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Video referrals' a good decision

July 9, 2014

With slow-mo replays, different camera angles and close-up shots, there is no hiding when it comes to making the right decision at a televised sports event. There are numerous occasions when a referee in a soccer match has been berated, lampooned and vilified because of a decision that, with the benefit of hindsight and technology, was the wrong one and ultimately changed the course of the game. But in football, once a decision has been made, the referee cannot go back and change his or her mind. As every rational being knows, mistakes will happen, so hockey has taken major steps in recent years to ensure that a potentially match-changing decision can be questioned and, if necessary, reversed. Rather than highlighting umpire errors, referrals often demonstrate just how good the umpire's decision was, and for the players and coaches, the sense that they are victims of a wrong decision has been removed. As a spectator, the slow-mo replays and use of angles just adds to the sense of occasion and excitement.

When video referrals were first introduced as a trial at the men's Champions Trophy in Melbourne, Australia in 2009, the aim was to provide a way of reducing umpiring errors that may have a major impact on the result of a match. The system was quickly approved and used in the subsequent World Cup in Delhi in 2010. Now it is part and parcel of top level international hockey events, and is a system being watched closely by other sports, particularly football, as it is a simple means of eliminating potentially match-changing wrong decisions.

In essence, the video referral allows two types of referral. An umpire referral can only be called by the two match umpires and is used when an umpire is not certain they have made, or are able to make, the correct decision relating to a goal. A team referral can be called by any member of the team on the pitch and is restricted to decisions within the 23 metres area relating to the award or non-award of goals, penalty corners and penalty strokes. Each team has one referral, if a team referral is allowed then the team keeps its right to refer, a decision that goes against the referral means the team loses that right.

Carol Metchette was the video umpire at the Rabobank Hockey World Cup in The Hague and is a former World Panel Umpire. She gives her thoughts on video referrals: "I think the use of video referrals has made a huge difference to the game. Lots of sports are using this technology now and it’s definitely the way forward. All umpires, even the best, will miss things so getting the correct decision makes everybody happy. The decisions that go to Video Umpire (VU) are obviously big ones so players get very frustrated if they feel this has been given incorrectly by the umpire. When the decision comes back the teams can then forget about the ‘mistake’ or nothing being blown. This makes life much easier for the umpire. Teams are not holding a grudge with them for the rest of the game."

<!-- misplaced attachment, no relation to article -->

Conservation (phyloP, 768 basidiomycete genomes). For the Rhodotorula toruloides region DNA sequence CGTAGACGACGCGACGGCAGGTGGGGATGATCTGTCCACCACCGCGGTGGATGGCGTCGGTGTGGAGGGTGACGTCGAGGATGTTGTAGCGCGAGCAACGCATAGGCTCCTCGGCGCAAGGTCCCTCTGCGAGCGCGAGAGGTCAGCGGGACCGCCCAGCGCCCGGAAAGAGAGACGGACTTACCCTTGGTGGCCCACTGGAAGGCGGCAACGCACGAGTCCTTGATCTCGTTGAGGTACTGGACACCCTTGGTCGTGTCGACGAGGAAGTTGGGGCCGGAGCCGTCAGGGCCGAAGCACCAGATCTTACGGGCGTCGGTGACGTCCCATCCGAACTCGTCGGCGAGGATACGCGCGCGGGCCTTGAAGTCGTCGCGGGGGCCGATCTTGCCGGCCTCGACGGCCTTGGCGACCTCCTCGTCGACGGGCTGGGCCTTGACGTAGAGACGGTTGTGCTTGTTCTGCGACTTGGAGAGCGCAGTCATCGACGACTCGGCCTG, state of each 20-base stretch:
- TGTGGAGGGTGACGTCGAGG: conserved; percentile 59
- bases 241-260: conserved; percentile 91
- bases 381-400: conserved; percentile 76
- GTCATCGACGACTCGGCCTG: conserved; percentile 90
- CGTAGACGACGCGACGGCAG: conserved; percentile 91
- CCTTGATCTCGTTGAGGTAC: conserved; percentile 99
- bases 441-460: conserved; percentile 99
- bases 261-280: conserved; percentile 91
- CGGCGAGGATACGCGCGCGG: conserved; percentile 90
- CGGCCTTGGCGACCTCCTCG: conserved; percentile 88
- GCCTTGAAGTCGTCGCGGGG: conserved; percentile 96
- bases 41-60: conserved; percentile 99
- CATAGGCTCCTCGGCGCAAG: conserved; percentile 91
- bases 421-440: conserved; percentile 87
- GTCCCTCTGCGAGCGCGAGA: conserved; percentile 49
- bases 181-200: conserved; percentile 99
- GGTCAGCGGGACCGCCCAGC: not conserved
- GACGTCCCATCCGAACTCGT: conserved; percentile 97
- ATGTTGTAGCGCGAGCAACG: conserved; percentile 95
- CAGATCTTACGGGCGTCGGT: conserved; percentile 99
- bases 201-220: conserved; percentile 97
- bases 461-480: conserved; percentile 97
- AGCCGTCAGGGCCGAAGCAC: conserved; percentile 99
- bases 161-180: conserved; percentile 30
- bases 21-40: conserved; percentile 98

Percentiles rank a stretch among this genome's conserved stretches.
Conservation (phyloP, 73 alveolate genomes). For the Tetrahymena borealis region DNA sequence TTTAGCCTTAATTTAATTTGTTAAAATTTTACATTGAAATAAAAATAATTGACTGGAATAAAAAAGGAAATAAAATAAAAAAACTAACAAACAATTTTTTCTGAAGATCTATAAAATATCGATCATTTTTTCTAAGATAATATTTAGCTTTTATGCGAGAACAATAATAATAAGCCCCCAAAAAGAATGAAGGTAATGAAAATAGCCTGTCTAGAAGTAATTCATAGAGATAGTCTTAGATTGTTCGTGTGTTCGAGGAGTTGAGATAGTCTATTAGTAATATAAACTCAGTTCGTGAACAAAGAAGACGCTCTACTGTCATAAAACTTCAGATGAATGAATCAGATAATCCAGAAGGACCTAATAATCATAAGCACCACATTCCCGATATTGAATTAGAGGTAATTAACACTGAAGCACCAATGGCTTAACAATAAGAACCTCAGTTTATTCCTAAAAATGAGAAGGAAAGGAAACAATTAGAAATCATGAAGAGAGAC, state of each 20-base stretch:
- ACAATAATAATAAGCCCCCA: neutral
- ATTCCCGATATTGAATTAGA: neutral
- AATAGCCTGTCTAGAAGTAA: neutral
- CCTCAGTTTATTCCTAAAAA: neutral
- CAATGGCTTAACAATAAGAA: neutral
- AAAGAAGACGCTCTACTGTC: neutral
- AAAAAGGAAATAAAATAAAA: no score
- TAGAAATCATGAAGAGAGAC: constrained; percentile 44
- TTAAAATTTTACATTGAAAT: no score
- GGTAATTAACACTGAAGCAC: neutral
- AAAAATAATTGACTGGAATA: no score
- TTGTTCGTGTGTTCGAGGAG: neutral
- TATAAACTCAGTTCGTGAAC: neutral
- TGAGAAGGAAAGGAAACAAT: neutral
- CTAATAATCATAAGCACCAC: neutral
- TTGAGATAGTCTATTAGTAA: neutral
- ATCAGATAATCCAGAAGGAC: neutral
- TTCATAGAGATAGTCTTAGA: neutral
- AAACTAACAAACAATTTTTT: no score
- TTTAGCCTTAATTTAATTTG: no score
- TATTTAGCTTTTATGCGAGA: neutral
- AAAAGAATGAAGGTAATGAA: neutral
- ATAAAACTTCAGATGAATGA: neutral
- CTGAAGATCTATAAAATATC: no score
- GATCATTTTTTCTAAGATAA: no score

There is a concern that the use of video referral can undermine an umpire, particularly if the decisions continually go against them. Carol agrees that this can be a problem, but she says that with experience, umpires will realise that it is good for the game to have such a transparent system. As the VU, she meets the umpires prior to the game and has a chat about the process. "I think when umpires use VU for the first time it can affect them. They feel ‘oh crap’ I’ve got it wrong in front of all these people. But with more experience they realise how helpful it can be. I say to them I’ll give what I see and if I change a decision I am sorry!  I think this gives them confidence that I am their ‘friend’ and there to help."

Certainly players and coaches are in favour of the use of video referrals, although there is sometimes frustration when a team loses its right to refer early in the match. Coaching players to call referrals in the right circumstances is now an important element of a team's preparations. Carol says that she would be loathe to see teams have more than one referral: too many would disrupt the game. "One per game keeps teams from referring stupid things when they know it's precious."

Key to the success of the referral system is the speed with which the television crews are able to provide replays and the quality of the replays. Carol says that the angles and super-slow cameras in The Hague were excellent and most of the replays were provided within seconds of being called. "There were occasionally some delays, but I think we managed 90 seconds on average, which wasn’t too bad. I think this amount of time is not disruptive to the game, especially as an important decision has to come out of it."

One major element in a successful video referral system is the part the umpires on the field can play in speeding up the process. The time for a video referral starts as soon as the whistle is blown, but the VU cannot start watching a replay until he or she knows what is being questioned. In an attempt to speed things up, the language used to question the decisions has been relaxed – previously it had to be worded very precisely – but this still remains an area of frustration for many people and one that umpiring committees are working hard to address. It is not helped when players and umpires do not speak the same language – the use of translators is one potential solution to this problem.

There is still some ironing out to be done, but hockey's early adoption of technology is certainly gaining attention from other team sports.

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